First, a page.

Lighting the Way to Better Sleep and Health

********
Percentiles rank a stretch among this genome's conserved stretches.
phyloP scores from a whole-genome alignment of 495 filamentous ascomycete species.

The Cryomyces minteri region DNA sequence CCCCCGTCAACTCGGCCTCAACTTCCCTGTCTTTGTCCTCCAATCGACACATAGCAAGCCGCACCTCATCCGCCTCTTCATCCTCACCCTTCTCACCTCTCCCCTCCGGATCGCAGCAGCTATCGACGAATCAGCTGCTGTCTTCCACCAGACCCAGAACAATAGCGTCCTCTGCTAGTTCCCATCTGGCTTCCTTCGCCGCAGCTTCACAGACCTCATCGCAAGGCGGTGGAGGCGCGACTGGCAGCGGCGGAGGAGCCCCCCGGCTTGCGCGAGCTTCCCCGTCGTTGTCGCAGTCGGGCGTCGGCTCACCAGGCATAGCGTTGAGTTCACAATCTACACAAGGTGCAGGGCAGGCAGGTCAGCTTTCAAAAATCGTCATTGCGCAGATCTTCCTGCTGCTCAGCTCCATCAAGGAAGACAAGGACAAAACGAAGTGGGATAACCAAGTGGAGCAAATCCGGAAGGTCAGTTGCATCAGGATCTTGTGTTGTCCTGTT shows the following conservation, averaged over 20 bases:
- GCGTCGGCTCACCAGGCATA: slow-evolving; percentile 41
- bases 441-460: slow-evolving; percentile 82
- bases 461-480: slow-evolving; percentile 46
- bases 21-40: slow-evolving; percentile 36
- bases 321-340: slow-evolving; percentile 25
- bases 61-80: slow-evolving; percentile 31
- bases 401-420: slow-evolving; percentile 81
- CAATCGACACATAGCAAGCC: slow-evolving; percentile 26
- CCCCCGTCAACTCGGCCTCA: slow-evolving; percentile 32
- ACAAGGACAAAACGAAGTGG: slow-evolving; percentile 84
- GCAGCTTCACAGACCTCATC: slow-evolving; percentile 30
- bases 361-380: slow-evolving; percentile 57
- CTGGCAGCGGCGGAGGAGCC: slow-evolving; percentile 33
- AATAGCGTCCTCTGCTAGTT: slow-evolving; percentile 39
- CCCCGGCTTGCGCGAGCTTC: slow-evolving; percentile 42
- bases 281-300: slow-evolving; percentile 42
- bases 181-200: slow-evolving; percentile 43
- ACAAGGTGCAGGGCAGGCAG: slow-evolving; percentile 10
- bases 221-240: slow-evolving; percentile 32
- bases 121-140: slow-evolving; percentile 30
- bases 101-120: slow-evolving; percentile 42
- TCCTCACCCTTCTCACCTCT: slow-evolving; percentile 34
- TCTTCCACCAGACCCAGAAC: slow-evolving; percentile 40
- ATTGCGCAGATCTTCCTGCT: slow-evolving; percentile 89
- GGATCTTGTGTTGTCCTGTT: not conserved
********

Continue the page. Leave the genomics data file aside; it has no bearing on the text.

Few of us would say we routinely get enough sleep. Typical sleep duration has reportedly declined over the past half-century or so, probably due to the myriad changes in work and lifestyle that have emerged with our increased reliance on electronic technology. This is problematic, as sleep is critical to so many of our cognitive functions and health. Sleep facilitates memory consolidation, emotional regulation, decision-making and judgment and maintains normal levels of alertness and focus throughout the day. In addition to its effects on cognitive functions, sleep is important for many aspects of physical health and brain repair. During sleep, the brain rids itself of neurotoxins increases the number of brain repairing oligodendrocytes and replenishes depleted energy reserves. Without adequate sleep, people are prone to a host of health related problems, including inflammation, weight gain, and high blood pressure. But while it is easy to point out the problems associated with disrupted or curtailed sleep, it is much less clear how to intervene to improve people’s sleep-wake cycles. Can anything be done to get us back on track?